The administrative division of the Russian FSR is highly complex. The Proclamation of the Rights of the Peoples of Russian, decreed by the Sovnarkom gave extensive autonomy and self rule to all ethnic and linguistics of the former Russian Empire. Also the mandate of the All-Russian Congress of Soviets to establish a federal socialist republic on the basis of a free union of the people of Russia. This established several territorial units with diverse autonomy.
The administrative division distinguishes:
- Non-autonomous territories. It is the basic organization of the Russian FSR. At the first level are oblasts (or krai in Northern Russia). These are subdivided into raion (or rayon). The raion have has component units, and organized hierarchically according to their administrative powers; Cities, Urban-type settlement and rural-type settlements. At each its habitants elected a Council, who designates an Administrative Council.
- Autonomous territories. These are territories where titular nationalities have internal autonomy. They are organized in autonomous socialist republics, autonomous oblast, and autonomous okrug. Below this levels there also exists national districts (population 5,000-50,000) and national townships (population 500-5,000).
Some nationalities, like the Turkic speaking ones (Tatar and Bashkir) or in the Caucasus, allied with the Bolsheviks in the civil war and welcomed the end of czarist repression. These became the initial autonomies and prototypes of national development.
For others a process of nation building process was necessary because a lack of a national or political self-consciousness. In these cases steps where made for national-building: a) Creation of written national language (if it had been lacking), national language planning, native-language press, and books written in the native language came with the national territory, b) primary schooling and alphabetization in national language, c) promotion and use of nationality languages in local administration, d) encouragement or creation, training and promotion of national elites to develop and take over the leading administrative and Party positions, sometimes in proportions exceeding the proportion of the native populations. In some cases, such as in the decossackization process, mass population transfers where obligatory mandated and executed in order to established well-defined national territorial units (national delimitation).
The ideal territorial sequence, depending on cultural, political and economical development, was of national district, autonomous okrug, autonomous oblast and finally autonomous socialist republic, Some, within Russia where only recognized cultural and educational rights and thereby established as national districts or townships. This was the case for Belorussians, Ukrainians, Volga-Germans, Yidisher (Yiddish speakers, i.e. Jews), Karelians, Koreans, and Mongolians.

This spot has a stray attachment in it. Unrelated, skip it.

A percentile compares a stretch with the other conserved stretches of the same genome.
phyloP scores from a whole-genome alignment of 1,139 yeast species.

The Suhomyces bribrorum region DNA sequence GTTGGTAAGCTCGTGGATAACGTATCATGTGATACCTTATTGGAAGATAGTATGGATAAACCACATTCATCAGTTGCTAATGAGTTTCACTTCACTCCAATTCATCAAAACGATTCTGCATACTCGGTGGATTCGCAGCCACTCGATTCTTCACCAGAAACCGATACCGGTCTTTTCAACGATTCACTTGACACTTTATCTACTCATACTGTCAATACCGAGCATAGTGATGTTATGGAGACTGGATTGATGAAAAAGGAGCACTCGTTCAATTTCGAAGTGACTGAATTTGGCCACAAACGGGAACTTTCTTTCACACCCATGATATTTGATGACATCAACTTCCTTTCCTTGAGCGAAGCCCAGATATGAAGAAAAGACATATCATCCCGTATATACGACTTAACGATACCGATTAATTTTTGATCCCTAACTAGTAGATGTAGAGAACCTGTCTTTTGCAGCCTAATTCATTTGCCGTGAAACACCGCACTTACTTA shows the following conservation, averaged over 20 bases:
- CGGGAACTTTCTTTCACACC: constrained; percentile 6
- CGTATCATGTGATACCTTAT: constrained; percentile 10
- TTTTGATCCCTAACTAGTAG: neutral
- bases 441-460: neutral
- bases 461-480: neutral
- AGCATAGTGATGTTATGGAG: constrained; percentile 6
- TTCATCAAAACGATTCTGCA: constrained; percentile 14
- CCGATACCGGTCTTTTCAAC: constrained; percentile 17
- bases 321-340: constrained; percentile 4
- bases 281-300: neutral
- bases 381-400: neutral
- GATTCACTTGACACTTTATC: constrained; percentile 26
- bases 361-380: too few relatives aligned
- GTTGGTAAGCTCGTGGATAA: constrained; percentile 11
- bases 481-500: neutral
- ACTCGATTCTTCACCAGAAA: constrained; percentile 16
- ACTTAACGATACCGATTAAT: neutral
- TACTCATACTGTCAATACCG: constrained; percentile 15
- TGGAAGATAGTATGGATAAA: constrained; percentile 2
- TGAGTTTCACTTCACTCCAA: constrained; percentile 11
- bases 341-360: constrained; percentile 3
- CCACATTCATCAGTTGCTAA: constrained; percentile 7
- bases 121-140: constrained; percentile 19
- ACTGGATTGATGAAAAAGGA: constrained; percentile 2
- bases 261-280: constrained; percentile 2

The autonomous territories are the following:
|ASR||Date establishment||Administrative center||Area km²||Languages||Notes|
|Tatar||1919-1923||Kazan||68,000||Russian and Tatar||Merged with Bashkir ASR, becoming the Tatar-Bashkir ASR|
|Bashkir||1919-1923||Ufa||143,600||Russian and Bashkir||Merged with Tatar ASR, becoming the Tatar-Bashkir ASR|
|Dagestan||1921||Makhachkala||50,300||Russian, Aghul, Avar, Azeri, Chechen, Dargwa, Kumyk, Lak, Lezgian, Nogai, Rutul, Tabasaran, Tat and Tsakhur||Initialy divided in districts, later replaced by cantons and subcantons|
|Gorskaya||1921||Vladikavkaz||73.000||Russian, Karachay, Kabardin, Balkar, Ossetian, Ingush, Chechen, Abaza, Cherkess, Nogal||Comprises 7 okrugs and two cities (Grozny and Vladikavkaz)|
|Tuva||1922||Kyzyl||170,500||Russian and Tuvan|
|Buryat-Mongol||1922||Ulan-Ude||376.400||Russian and Buryat|
|Yakut||1922||Yakutsk||3,103,200||Russian and Sakha|
|Tatar-Bashkir||1923||Kazan||211,600||Russian, Tatar and Bashkir|
|Karelia||1923||Petrozavodsk||147,000||Russian, Finnish, Veps, Ingria|
|Udmurt||1936||Izhevsk||42,100||Russian and Udmurt|
|AO||Date establishment||Administrative center||Area km²||Languages||Notes|
|Chuvash||1920||Cheboksary||18,300||Russian and Chuvash||From 1923 is subordinated to Tatar-Bashkir ASR|
|Kalmyk||1921||Elista||76,000||Russian and Kalmyk|
|Adyghe||1921||Maykop||7,600||Russian and Adyghe|
|Mordovian||1922||Saransk||26,200||Russian and Mordivin|
|Mari||1922||Yoshkar-Ola||23,200||Russian and Mari|
|Udmurt||1923-1936||Izhevsk||42,100||Russian and Udmurt||In 1936 promoted to ASR of same name|
|1925||Gorno-Altaysk||92,600||Rusisan and Altai|
|Khakas||1928||Abakan||61,900||Russian and Khakas|
|Komi||1949||Syktyvkar||448,600||Russian and Komi|
|AOk||Date establishment||Administrative center||Area km²||Languages||Notes|
|Chukotka||1932||Anadyr||737,700||Russian and Chukchi||Subordinated to Magadan Oblast|
|Dolgan-Nenets||1932||Dudinka||862,100||Russian, Dolgan and Nenets||Subordinated to Krasnoyarsk Krai|
|Evenk||1932||Tura||767,600||Russian and Evenki||Subordinated to Krasnoyarsk Krai|
|Khanti-Mansi||1932||Khanty-Mansiysk||534,800||Russian, Khanty and Mansi||Subordinated to Tyumen Oblast|
|Komi-Peryak||1932-1949||Kudymkar||32,700||Russian and Komi (Komi-Peryak)||Subordinated to Perm Oblast. United in 1949 with Komi-Zyryan in the Komi AO|
|Komi-Zyryan||1932-1949||Syktyvkar||415,900||Russian and Komi (Komi-Zyryan)||Subordinated to Arkhangelsk Oblast. United in 1949 with Komi-Peryyak in the Komi AO|
|Koryak||1932||Palana||301,500||Russian, Koryak and Chukchi||Subordinated to Kamchatka Oblast|
|Nenets||1932||Naryan-Mar||176,700||Russian, Nenets and Komi||Subordinated to Arkhangelsk Oblast|
|Yamalo-Nenets||1932||Salekhard||750,300||Russian, Nenets, and Khanty||Subordinated to Tyumen Oblas|